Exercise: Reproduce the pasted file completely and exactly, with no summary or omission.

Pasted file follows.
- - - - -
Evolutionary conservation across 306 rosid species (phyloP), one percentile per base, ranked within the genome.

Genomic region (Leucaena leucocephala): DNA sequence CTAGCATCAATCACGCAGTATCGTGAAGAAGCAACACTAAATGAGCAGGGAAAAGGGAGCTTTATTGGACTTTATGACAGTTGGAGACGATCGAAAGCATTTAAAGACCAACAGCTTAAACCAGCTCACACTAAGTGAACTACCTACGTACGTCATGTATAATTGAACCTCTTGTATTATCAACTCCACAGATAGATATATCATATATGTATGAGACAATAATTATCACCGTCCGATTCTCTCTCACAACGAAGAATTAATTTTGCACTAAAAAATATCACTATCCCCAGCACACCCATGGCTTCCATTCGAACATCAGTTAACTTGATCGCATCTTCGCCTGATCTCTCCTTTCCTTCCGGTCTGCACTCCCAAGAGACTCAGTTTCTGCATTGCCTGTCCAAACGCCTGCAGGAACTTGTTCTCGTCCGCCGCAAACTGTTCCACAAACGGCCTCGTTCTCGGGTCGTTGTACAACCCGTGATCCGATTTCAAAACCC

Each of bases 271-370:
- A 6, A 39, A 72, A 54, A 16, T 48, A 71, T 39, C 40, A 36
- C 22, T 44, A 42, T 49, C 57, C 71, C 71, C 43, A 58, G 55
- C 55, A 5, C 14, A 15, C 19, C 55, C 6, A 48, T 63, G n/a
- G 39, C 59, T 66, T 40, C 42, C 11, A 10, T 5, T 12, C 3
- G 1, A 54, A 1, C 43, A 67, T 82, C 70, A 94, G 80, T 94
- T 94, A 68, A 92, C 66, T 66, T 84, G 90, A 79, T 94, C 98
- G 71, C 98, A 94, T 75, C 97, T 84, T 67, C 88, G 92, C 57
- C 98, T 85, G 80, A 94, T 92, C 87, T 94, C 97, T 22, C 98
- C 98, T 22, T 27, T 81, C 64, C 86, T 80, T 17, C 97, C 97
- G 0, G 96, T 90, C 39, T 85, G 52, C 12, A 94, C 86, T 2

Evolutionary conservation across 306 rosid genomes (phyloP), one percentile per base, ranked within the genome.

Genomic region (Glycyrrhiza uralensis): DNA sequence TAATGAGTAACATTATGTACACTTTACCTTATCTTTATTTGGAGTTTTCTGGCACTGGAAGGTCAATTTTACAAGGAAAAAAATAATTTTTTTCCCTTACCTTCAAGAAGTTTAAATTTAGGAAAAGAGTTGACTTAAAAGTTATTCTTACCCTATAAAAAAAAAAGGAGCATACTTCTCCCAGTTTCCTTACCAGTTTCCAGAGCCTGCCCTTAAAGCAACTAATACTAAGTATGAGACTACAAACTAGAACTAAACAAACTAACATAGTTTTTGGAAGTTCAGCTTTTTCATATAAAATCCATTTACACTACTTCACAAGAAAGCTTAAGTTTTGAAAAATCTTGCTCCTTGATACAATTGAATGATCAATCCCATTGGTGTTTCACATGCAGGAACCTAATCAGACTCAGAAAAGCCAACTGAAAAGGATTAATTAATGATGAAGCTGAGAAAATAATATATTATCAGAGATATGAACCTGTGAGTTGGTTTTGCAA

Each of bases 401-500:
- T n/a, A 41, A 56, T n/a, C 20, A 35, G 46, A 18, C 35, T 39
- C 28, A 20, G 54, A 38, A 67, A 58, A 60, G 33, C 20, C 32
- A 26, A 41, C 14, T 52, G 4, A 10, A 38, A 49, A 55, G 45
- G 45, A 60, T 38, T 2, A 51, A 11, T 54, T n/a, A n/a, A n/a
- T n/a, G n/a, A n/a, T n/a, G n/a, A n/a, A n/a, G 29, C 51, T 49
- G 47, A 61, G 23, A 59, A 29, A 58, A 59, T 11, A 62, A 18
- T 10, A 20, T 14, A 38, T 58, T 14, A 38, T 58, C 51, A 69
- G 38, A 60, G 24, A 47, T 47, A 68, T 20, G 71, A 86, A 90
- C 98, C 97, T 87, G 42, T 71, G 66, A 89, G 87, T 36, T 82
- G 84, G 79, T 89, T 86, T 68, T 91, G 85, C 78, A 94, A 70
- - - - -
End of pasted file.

Evolutionary conservation across 306 rosid species (phyloP), one percentile per base, ranked within the genome.

Genomic region (Leucaena leucocephala): DNA sequence CTAGCATCAATCACGCAGTATCGTGAAGAAGCAACACTAAATGAGCAGGGAAAAGGGAGCTTTATTGGACTTTATGACAGTTGGAGACGATCGAAAGCATTTAAAGACCAACAGCTTAAACCAGCTCACACTAAGTGAACTACCTACGTACGTCATGTATAATTGAACCTCTTGTATTATCAACTCCACAGATAGATATATCATATATGTATGAGACAATAATTATCACCGTCCGATTCTCTCTCACAACGAAGAATTAATTTTGCACTAAAAAATATCACTATCCCCAGCACACCCATGGCTTCCATTCGAACATCAGTTAACTTGATCGCATCTTCGCCTGATCTCTCCTTTCCTTCCGGTCTGCACTCCCAAGAGACTCAGTTTCTGCATTGCCTGTCCAAACGCCTGCAGGAACTTGTTCTCGTCCGCCGCAAACTGTTCCACAAACGGCCTCGTTCTCGGGTCGTTGTACAACCCGTGATCCGATTTCAAAACCC

Each of bases 271-370:
- A 6, A 39, A 72, A 54, A 16, T 48, A 71, T 39, C 40, A 36
- C 22, T 44, A 42, T 49, C 57, C 71, C 71, C 43, A 58, G 55
- C 55, A 5, C 14, A 15, C 19, C 55, C 6, A 48, T 63, G n/a
- G 39, C 59, T 66, T 40, C 42, C 11, A 10, T 5, T 12, C 3
- G 1, A 54, A 1, C 43, A 67, T 82, C 70, A 94, G 80, T 94
- T 94, A 68, A 92, C 66, T 66, T 84, G 90, A 79, T 94, C 98
- G 71, C 98, A 94, T 75, C 97, T 84, T 67, C 88, G 92, C 57
- C 98, T 85, G 80, A 94, T 92, C 87, T 94, C 97, T 22, C 98
- C 98, T 22, T 27, T 81, C 64, C 86, T 80, T 17, C 97, C 97
- G 0, G 96, T 90, C 39, T 85, G 52, C 12, A 94, C 86, T 2

Evolutionary conservation across 306 rosid genomes (phyloP), one percentile per base, ranked within the genome.

Genomic region (Glycyrrhiza uralensis): DNA sequence TAATGAGTAACATTATGTACACTTTACCTTATCTTTATTTGGAGTTTTCTGGCACTGGAAGGTCAATTTTACAAGGAAAAAAATAATTTTTTTCCCTTACCTTCAAGAAGTTTAAATTTAGGAAAAGAGTTGACTTAAAAGTTATTCTTACCCTATAAAAAAAAAAGGAGCATACTTCTCCCAGTTTCCTTACCAGTTTCCAGAGCCTGCCCTTAAAGCAACTAATACTAAGTATGAGACTACAAACTAGAACTAAACAAACTAACATAGTTTTTGGAAGTTCAGCTTTTTCATATAAAATCCATTTACACTACTTCACAAGAAAGCTTAAGTTTTGAAAAATCTTGCTCCTTGATACAATTGAATGATCAATCCCATTGGTGTTTCACATGCAGGAACCTAATCAGACTCAGAAAAGCCAACTGAAAAGGATTAATTAATGATGAAGCTGAGAAAATAATATATTATCAGAGATATGAACCTGTGAGTTGGTTTTGCAA

Each of bases 401-500:
- T n/a, A 41, A 56, T n/a, C 20, A 35, G 46, A 18, C 35, T 39
- C 28, A 20, G 54, A 38, A 67, A 58, A 60, G 33, C 20, C 32
- A 26, A 41, C 14, T 52, G 4, A 10, A 38, A 49, A 55, G 45
- G 45, A 60, T 38, T 2, A 51, A 11, T 54, T n/a, A n/a, A n/a
- T n/a, G n/a, A n/a, T n/a, G n/a, A n/a, A n/a, G 29, C 51, T 49
- G 47, A 61, G 23, A 59, A 29, A 58, A 59, T 11, A 62, A 18
- T 10, A 20, T 14, A 38, T 58, T 14, A 38, T 58, C 51, A 69
- G 38, A 60, G 24, A 47, T 47, A 68, T 20, G 71, A 86, A 90
- C 98, C 97, T 87, G 42, T 71, G 66, A 89, G 87, T 36, T 82
- G 84, G 79, T 89, T 86, T 68, T 91, G 85, C 78, A 94, A 70